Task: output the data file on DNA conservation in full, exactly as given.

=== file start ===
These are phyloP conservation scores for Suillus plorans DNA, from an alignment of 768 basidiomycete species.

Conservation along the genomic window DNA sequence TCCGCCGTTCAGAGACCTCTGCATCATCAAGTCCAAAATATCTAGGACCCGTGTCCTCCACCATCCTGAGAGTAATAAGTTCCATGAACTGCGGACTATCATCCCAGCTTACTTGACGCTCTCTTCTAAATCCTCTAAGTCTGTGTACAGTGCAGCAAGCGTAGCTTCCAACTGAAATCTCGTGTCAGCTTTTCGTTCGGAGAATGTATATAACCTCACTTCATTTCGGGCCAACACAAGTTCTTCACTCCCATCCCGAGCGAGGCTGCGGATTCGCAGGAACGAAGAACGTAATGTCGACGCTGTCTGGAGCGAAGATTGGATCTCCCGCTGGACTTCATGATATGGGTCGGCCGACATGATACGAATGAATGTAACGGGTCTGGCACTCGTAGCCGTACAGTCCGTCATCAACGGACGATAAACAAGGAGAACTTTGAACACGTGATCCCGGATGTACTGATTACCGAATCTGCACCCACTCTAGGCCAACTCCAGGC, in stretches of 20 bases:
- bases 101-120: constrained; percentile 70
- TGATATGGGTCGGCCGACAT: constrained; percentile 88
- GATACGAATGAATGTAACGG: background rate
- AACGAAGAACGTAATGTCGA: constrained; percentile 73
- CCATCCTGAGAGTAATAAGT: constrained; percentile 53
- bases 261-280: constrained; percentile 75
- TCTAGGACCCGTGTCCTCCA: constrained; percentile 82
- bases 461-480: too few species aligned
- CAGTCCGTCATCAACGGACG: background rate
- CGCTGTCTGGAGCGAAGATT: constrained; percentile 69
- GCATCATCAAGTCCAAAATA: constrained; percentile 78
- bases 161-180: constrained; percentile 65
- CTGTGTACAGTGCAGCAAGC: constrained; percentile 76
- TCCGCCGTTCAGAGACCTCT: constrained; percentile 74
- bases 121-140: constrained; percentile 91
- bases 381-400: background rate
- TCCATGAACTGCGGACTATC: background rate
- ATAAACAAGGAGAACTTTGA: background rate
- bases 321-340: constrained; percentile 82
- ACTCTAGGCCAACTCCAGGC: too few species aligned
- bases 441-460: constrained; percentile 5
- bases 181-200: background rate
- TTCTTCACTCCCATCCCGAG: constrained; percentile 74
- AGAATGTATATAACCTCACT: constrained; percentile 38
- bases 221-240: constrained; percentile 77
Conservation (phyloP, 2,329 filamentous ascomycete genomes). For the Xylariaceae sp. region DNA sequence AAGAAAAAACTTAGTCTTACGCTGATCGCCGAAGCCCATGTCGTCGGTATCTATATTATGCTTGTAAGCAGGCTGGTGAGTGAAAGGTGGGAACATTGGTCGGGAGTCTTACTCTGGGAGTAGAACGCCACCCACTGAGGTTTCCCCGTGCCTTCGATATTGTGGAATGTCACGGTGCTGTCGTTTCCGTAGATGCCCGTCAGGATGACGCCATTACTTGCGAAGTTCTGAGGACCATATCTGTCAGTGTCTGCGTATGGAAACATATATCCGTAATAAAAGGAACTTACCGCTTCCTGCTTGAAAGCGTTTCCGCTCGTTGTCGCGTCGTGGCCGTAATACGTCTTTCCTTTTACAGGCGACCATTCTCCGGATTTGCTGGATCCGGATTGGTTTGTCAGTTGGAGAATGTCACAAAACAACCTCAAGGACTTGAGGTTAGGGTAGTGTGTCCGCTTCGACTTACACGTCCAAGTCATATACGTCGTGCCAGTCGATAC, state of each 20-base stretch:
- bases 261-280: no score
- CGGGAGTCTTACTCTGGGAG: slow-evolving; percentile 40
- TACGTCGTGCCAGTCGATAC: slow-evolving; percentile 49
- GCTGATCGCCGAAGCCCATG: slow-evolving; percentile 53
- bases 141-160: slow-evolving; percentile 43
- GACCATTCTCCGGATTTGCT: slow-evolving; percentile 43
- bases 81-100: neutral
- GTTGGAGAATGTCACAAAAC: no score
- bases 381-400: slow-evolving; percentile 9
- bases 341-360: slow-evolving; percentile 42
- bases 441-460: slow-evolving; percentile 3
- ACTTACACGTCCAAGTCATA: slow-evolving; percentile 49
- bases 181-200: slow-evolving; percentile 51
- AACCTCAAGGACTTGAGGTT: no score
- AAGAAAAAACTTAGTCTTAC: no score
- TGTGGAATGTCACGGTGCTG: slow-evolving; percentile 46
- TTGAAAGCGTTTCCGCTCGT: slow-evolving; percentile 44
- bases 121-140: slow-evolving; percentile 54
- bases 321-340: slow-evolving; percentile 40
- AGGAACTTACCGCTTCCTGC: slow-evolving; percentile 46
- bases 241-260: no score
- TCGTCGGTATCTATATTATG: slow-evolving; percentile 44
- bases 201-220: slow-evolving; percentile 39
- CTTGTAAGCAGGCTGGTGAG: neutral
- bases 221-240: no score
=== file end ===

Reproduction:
These are phyloP conservation scores for Suillus plorans DNA, from an alignment of 768 basidiomycete species.

Conservation along the genomic window DNA sequence TCCGCCGTTCAGAGACCTCTGCATCATCAAGTCCAAAATATCTAGGACCCGTGTCCTCCACCATCCTGAGAGTAATAAGTTCCATGAACTGCGGACTATCATCCCAGCTTACTTGACGCTCTCTTCTAAATCCTCTAAGTCTGTGTACAGTGCAGCAAGCGTAGCTTCCAACTGAAATCTCGTGTCAGCTTTTCGTTCGGAGAATGTATATAACCTCACTTCATTTCGGGCCAACACAAGTTCTTCACTCCCATCCCGAGCGAGGCTGCGGATTCGCAGGAACGAAGAACGTAATGTCGACGCTGTCTGGAGCGAAGATTGGATCTCCCGCTGGACTTCATGATATGGGTCGGCCGACATGATACGAATGAATGTAACGGGTCTGGCACTCGTAGCCGTACAGTCCGTCATCAACGGACGATAAACAAGGAGAACTTTGAACACGTGATCCCGGATGTACTGATTACCGAATCTGCACCCACTCTAGGCCAACTCCAGGC, in stretches of 20 bases:
- bases 101-120: constrained; percentile 70
- TGATATGGGTCGGCCGACAT: constrained; percentile 88
- GATACGAATGAATGTAACGG: background rate
- AACGAAGAACGTAATGTCGA: constrained; percentile 73
- CCATCCTGAGAGTAATAAGT: constrained; percentile 53
- bases 261-280: constrained; percentile 75
- TCTAGGACCCGTGTCCTCCA: constrained; percentile 82
- bases 461-480: too few species aligned
- CAGTCCGTCATCAACGGACG: background rate
- CGCTGTCTGGAGCGAAGATT: constrained; percentile 69
- GCATCATCAAGTCCAAAATA: constrained; percentile 78
- bases 161-180: constrained; percentile 65
- CTGTGTACAGTGCAGCAAGC: constrained; percentile 76
- TCCGCCGTTCAGAGACCTCT: constrained; percentile 74
- bases 121-140: constrained; percentile 91
- bases 381-400: background rate
- TCCATGAACTGCGGACTATC: background rate
- ATAAACAAGGAGAACTTTGA: background rate
- bases 321-340: constrained; percentile 82
- ACTCTAGGCCAACTCCAGGC: too few species aligned
- bases 441-460: constrained; percentile 5
- bases 181-200: background rate
- TTCTTCACTCCCATCCCGAG: constrained; percentile 74
- AGAATGTATATAACCTCACT: constrained; percentile 38
- bases 221-240: constrained; percentile 77
Conservation (phyloP, 2,329 filamentous ascomycete genomes). For the Xylariaceae sp. region DNA sequence AAGAAAAAACTTAGTCTTACGCTGATCGCCGAAGCCCATGTCGTCGGTATCTATATTATGCTTGTAAGCAGGCTGGTGAGTGAAAGGTGGGAACATTGGTCGGGAGTCTTACTCTGGGAGTAGAACGCCACCCACTGAGGTTTCCCCGTGCCTTCGATATTGTGGAATGTCACGGTGCTGTCGTTTCCGTAGATGCCCGTCAGGATGACGCCATTACTTGCGAAGTTCTGAGGACCATATCTGTCAGTGTCTGCGTATGGAAACATATATCCGTAATAAAAGGAACTTACCGCTTCCTGCTTGAAAGCGTTTCCGCTCGTTGTCGCGTCGTGGCCGTAATACGTCTTTCCTTTTACAGGCGACCATTCTCCGGATTTGCTGGATCCGGATTGGTTTGTCAGTTGGAGAATGTCACAAAACAACCTCAAGGACTTGAGGTTAGGGTAGTGTGTCCGCTTCGACTTACACGTCCAAGTCATATACGTCGTGCCAGTCGATAC, state of each 20-base stretch:
- bases 261-280: no score
- CGGGAGTCTTACTCTGGGAG: slow-evolving; percentile 40
- TACGTCGTGCCAGTCGATAC: slow-evolving; percentile 49
- GCTGATCGCCGAAGCCCATG: slow-evolving; percentile 53
- bases 141-160: slow-evolving; percentile 43
- GACCATTCTCCGGATTTGCT: slow-evolving; percentile 43
- bases 81-100: neutral
- GTTGGAGAATGTCACAAAAC: no score
- bases 381-400: slow-evolving; percentile 9
- bases 341-360: slow-evolving; percentile 42
- bases 441-460: slow-evolving; percentile 3
- ACTTACACGTCCAAGTCATA: slow-evolving; percentile 49
- bases 181-200: slow-evolving; percentile 51
- AACCTCAAGGACTTGAGGTT: no score
- AAGAAAAAACTTAGTCTTAC: no score
- TGTGGAATGTCACGGTGCTG: slow-evolving; percentile 46
- TTGAAAGCGTTTCCGCTCGT: slow-evolving; percentile 44
- bases 121-140: slow-evolving; percentile 54
- bases 321-340: slow-evolving; percentile 40
- AGGAACTTACCGCTTCCTGC: slow-evolving; percentile 46
- bases 241-260: no score
- TCGTCGGTATCTATATTATG: slow-evolving; percentile 44
- bases 201-220: slow-evolving; percentile 39
- CTTGTAAGCAGGCTGGTGAG: neutral
- bases 221-240: no score